KTUH-FM, Honolulu
January 10, 1976

Interview by David Dugle (aka Rusty Pipes)

David Dugle:

KTUH-FM in Honolulu. Good evening, Frank.

FZ:

Hello, there.

[...]

David Dugle:

What do you listen to, Frank? That's something that I've always wanted to ask you.

FZ:

I listen to rhythm & blues and classical music.

David Dugle:

Really? Any particular favorites?

FZ:

In either category? Well, let's see. Last piece of classical music that I listen to is an album called Leonard Bernstein's Greatest Hits. I put that on because the kids like to jump around to it.

David Dugle:

Todd Rundgren has got a new version of "Something's Coming" which came out really good, I thought.

FZ:

What is that?

David Dugle:

It's from West Side Story.

FZ:

Oh, yeah.

David Dugle:

He's done an updated version of it. Pretty cool. What songs you're gonna be playing tomorrow night?

FZ:

Want me to recite the complete list for you?

David Dugle:

Certainly.

FZ:

Well, our program start off with "Stink Foot" and then wends its way into "Dirty Love," and it goes from that into a new instrumental called "Filthy Habits." And then after "Filthy Habits" it goes into "How Could I Be Such A Fool?," "No Heart," and "I'm Not Satisfied." And then it goes into another new song called "Black Napkins."

David Dugle:

"Black Napkins"? What's that about?

FZ:

Oh, it's an instrumental of a particular variety. And after "Black Napkins" there is "Advance Romance" and then another new song called "Baby, Don't You Want A Man Like Me?" And then after that it's "The Legend Of The Illinois Enema Bandit." And then there's an extremely moronic kind of a song that everybody will enjoy called "Lemme See Your Thumb." And then the song that features our drummer, little skinny Terry Ted Bozzio, in something that is nostalgic to the nth degree of all folk rock songs that you've ever heard in your life, it's got all the "Dunt-da-dunt dunt-dunt-da-dunt," and all that crap, and it's called "Tryin' To Grow A Chin." And then after that it goes into uh, a blues kind of a song called "The Torture Never Stops," and then it goes into . . .

David Dugle:

Sounds like a long show. How long does all this got? Two hours?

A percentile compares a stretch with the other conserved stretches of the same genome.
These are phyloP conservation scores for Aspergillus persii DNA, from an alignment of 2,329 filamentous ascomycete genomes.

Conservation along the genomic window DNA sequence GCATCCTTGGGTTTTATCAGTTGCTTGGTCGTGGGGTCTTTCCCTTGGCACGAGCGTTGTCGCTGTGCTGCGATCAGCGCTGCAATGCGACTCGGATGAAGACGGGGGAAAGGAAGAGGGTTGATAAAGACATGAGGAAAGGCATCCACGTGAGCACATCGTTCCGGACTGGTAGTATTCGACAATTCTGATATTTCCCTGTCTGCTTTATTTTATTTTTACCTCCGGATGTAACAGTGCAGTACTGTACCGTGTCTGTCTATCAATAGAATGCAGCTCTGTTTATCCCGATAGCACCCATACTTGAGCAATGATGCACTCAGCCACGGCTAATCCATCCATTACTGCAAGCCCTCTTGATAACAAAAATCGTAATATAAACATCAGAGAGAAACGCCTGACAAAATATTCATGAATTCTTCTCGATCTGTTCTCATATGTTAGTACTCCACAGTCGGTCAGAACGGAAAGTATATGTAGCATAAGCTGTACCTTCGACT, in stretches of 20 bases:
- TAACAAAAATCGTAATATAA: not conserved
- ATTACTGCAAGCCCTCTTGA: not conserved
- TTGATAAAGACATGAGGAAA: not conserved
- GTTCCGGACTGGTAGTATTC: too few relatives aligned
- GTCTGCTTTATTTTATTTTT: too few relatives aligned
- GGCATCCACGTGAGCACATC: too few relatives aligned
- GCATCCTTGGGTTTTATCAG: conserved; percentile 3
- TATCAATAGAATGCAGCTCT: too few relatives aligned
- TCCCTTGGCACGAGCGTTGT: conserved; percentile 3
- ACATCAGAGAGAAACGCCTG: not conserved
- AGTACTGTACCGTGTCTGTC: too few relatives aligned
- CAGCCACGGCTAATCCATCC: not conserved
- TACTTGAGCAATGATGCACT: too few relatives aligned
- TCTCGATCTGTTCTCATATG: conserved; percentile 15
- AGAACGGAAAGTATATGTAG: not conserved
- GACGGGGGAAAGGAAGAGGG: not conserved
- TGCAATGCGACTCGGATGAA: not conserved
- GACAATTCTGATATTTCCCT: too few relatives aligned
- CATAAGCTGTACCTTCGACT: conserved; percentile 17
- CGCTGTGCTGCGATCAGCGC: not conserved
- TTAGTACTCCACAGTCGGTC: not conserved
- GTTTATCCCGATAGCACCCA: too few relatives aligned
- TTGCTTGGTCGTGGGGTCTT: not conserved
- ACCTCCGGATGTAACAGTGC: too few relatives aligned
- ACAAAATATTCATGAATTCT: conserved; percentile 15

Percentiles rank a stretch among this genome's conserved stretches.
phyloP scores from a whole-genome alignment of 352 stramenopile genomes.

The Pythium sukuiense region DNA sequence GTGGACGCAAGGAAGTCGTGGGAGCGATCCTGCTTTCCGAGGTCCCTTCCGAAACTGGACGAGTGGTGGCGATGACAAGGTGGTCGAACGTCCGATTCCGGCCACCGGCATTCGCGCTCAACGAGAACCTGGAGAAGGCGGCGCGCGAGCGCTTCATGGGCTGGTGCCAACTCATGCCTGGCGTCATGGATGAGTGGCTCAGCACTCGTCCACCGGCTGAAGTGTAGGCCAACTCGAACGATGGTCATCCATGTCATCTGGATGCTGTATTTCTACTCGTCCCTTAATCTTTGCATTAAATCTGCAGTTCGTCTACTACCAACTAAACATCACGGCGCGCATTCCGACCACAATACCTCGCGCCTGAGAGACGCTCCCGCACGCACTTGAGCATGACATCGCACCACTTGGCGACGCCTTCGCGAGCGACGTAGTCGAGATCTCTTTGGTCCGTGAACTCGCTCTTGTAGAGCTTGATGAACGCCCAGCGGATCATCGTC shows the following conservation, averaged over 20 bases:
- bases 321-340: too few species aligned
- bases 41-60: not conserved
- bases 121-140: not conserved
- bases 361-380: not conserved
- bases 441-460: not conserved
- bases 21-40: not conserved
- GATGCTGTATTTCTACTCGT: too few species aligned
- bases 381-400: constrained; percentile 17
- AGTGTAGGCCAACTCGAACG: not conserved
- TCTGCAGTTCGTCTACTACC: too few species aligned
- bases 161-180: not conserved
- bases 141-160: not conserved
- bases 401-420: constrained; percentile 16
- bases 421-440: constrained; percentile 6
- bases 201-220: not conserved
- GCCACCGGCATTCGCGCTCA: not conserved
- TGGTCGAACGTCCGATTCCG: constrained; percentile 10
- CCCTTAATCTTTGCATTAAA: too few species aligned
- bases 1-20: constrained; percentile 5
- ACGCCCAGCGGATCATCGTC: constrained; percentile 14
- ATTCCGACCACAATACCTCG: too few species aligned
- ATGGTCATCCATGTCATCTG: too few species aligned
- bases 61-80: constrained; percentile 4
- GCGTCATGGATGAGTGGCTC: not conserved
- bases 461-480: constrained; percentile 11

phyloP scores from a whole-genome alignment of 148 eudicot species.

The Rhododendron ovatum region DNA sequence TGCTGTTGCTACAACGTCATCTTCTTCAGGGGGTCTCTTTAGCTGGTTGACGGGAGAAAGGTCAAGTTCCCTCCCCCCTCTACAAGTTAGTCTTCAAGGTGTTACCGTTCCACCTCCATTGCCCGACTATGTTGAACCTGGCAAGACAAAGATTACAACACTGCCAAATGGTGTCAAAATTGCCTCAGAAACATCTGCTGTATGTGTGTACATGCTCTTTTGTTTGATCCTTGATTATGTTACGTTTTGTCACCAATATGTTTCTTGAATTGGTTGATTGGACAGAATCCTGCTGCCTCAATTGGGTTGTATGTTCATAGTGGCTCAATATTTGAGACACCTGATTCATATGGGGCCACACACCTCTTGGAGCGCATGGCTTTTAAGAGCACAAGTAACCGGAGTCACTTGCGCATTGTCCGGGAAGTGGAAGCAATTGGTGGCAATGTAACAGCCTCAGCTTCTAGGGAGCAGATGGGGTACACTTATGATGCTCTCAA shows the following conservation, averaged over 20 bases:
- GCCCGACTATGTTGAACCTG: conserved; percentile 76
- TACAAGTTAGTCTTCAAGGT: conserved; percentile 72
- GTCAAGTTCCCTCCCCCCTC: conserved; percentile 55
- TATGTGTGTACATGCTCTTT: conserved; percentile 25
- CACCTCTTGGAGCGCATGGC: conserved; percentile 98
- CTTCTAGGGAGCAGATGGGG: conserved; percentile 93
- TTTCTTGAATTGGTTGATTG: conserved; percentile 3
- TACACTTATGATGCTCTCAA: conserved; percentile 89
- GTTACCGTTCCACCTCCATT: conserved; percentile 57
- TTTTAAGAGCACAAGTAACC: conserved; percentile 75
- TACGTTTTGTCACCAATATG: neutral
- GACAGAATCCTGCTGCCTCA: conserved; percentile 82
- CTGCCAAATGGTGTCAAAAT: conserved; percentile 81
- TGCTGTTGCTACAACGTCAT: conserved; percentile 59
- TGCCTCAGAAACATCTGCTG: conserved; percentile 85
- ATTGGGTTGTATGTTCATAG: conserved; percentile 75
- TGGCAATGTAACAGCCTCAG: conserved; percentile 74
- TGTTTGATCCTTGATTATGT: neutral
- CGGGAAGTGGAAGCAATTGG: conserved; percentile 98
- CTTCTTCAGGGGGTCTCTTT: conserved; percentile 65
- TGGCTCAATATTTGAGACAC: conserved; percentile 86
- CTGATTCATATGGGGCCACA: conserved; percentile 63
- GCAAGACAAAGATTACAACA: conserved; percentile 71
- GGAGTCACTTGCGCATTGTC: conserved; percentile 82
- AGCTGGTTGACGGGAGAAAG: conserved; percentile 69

FZ:

Oh, it's more than two hours.

David Dugle:

Really?

FZ:

Yeah. There's no breaks in it, it just go straight to.

David Dugle:

Give the people their money's worth.

FZ:

Oh, it'll make them jump up and down.

David Dugle:

Your last show really did, God, that's great. Uhm, who we got in the band this time? You had Jean-Luc Ponty and George Duke and a whole bunch others last time.

FZ:

Oh, they've all drifted back into the jazz world. This time we have André Lewis, from the world of soul, on keyboards; Napoleon Murphy Brock, who some of you might know because he spent a lot of time here working at the fabulous new Red Noodle club, which is where I discovered him; and uh, little skinny Terry Ted Bozzio on drums; and Roy Ralph Moleman Guacamole Guadalupe Hidalgo Estrada on bass.

David Dugle:

Oh! Mr. Estrada is back.

And, uhm, you used to play here in the islands several years back too, uh?

FZ:

Ah, yeah. One of our first jobs away from home was at a club called Da Swamp—I think it's now called the Lemon Tree.

David Dugle:

Ah, except that they tore it down and they made it into an ABC discount store now.

FZ:

Fantastic! Gets what it needed all along. Did they tear down the Surfboard Motel that was in the back?

David Dugle:

Ah, yeah, there's been a lot of reconstruction going on down in that area.

FZ:

That would need it too. Yeah. We got a package deal. We got to work in that club for a few weeks and stay at the lovely Surfboard Motel.

David Dugle:

Yeah, right there on the white styrofoam [...] for wiki-waki!

FZ:

Yeah, it was— It was hurting.

I think we played some kind of an outdoor show here at the college. That was in 1965.

David Dugle:

Ah. That's a long time back. That's about the time of Freak Out! then, no?

FZ:

That's right. We had just recorded Freak Out! As a matter of fact I was mixing uh— Just finishing the mix on side four at six o'clock in the morning and I walked out of the studio and got in a car and went to the airport and came here. And then we stayed here for a couple of weeks. And, uh . . .